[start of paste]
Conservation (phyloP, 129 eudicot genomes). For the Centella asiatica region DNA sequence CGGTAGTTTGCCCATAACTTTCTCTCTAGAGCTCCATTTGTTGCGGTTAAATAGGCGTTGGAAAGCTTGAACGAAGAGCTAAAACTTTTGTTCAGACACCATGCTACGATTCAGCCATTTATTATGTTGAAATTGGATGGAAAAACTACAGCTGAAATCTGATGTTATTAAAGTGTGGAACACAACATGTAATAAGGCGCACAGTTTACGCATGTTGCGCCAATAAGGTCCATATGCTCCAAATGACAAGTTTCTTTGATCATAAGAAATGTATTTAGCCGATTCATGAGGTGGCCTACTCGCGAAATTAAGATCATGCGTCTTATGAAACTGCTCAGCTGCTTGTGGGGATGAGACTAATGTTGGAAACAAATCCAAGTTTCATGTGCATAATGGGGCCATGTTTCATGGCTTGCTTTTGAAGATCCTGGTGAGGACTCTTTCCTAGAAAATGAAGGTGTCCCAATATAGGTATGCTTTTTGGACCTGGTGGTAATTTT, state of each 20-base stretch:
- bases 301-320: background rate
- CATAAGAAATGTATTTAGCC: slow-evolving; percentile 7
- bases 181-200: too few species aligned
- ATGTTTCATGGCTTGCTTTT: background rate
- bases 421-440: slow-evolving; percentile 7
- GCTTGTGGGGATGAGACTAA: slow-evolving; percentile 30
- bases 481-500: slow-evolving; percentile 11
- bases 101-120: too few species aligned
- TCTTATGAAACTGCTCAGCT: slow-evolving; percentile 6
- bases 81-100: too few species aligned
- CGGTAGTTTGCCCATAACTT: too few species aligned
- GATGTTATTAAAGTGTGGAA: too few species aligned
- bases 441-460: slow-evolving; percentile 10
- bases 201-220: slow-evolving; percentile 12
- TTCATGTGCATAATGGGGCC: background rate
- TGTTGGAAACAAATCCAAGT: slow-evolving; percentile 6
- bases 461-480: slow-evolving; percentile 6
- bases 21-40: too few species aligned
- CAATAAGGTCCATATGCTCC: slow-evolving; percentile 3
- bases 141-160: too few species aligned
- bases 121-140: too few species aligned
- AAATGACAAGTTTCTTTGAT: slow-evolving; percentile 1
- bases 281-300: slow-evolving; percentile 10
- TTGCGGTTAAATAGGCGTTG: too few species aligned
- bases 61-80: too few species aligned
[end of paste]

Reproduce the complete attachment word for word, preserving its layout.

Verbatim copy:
Conservation (phyloP, 129 eudicot genomes). For the Centella asiatica region DNA sequence CGGTAGTTTGCCCATAACTTTCTCTCTAGAGCTCCATTTGTTGCGGTTAAATAGGCGTTGGAAAGCTTGAACGAAGAGCTAAAACTTTTGTTCAGACACCATGCTACGATTCAGCCATTTATTATGTTGAAATTGGATGGAAAAACTACAGCTGAAATCTGATGTTATTAAAGTGTGGAACACAACATGTAATAAGGCGCACAGTTTACGCATGTTGCGCCAATAAGGTCCATATGCTCCAAATGACAAGTTTCTTTGATCATAAGAAATGTATTTAGCCGATTCATGAGGTGGCCTACTCGCGAAATTAAGATCATGCGTCTTATGAAACTGCTCAGCTGCTTGTGGGGATGAGACTAATGTTGGAAACAAATCCAAGTTTCATGTGCATAATGGGGCCATGTTTCATGGCTTGCTTTTGAAGATCCTGGTGAGGACTCTTTCCTAGAAAATGAAGGTGTCCCAATATAGGTATGCTTTTTGGACCTGGTGGTAATTTT, state of each 20-base stretch:
- bases 301-320: background rate
- CATAAGAAATGTATTTAGCC: slow-evolving; percentile 7
- bases 181-200: too few species aligned
- ATGTTTCATGGCTTGCTTTT: background rate
- bases 421-440: slow-evolving; percentile 7
- GCTTGTGGGGATGAGACTAA: slow-evolving; percentile 30
- bases 481-500: slow-evolving; percentile 11
- bases 101-120: too few species aligned
- TCTTATGAAACTGCTCAGCT: slow-evolving; percentile 6
- bases 81-100: too few species aligned
- CGGTAGTTTGCCCATAACTT: too few species aligned
- GATGTTATTAAAGTGTGGAA: too few species aligned
- bases 441-460: slow-evolving; percentile 10
- bases 201-220: slow-evolving; percentile 12
- TTCATGTGCATAATGGGGCC: background rate
- TGTTGGAAACAAATCCAAGT: slow-evolving; percentile 6
- bases 461-480: slow-evolving; percentile 6
- bases 21-40: too few species aligned
- CAATAAGGTCCATATGCTCC: slow-evolving; percentile 3
- bases 141-160: too few species aligned
- bases 121-140: too few species aligned
- AAATGACAAGTTTCTTTGAT: slow-evolving; percentile 1
- bases 281-300: slow-evolving; percentile 10
- TTGCGGTTAAATAGGCGTTG: too few species aligned
- bases 61-80: too few species aligned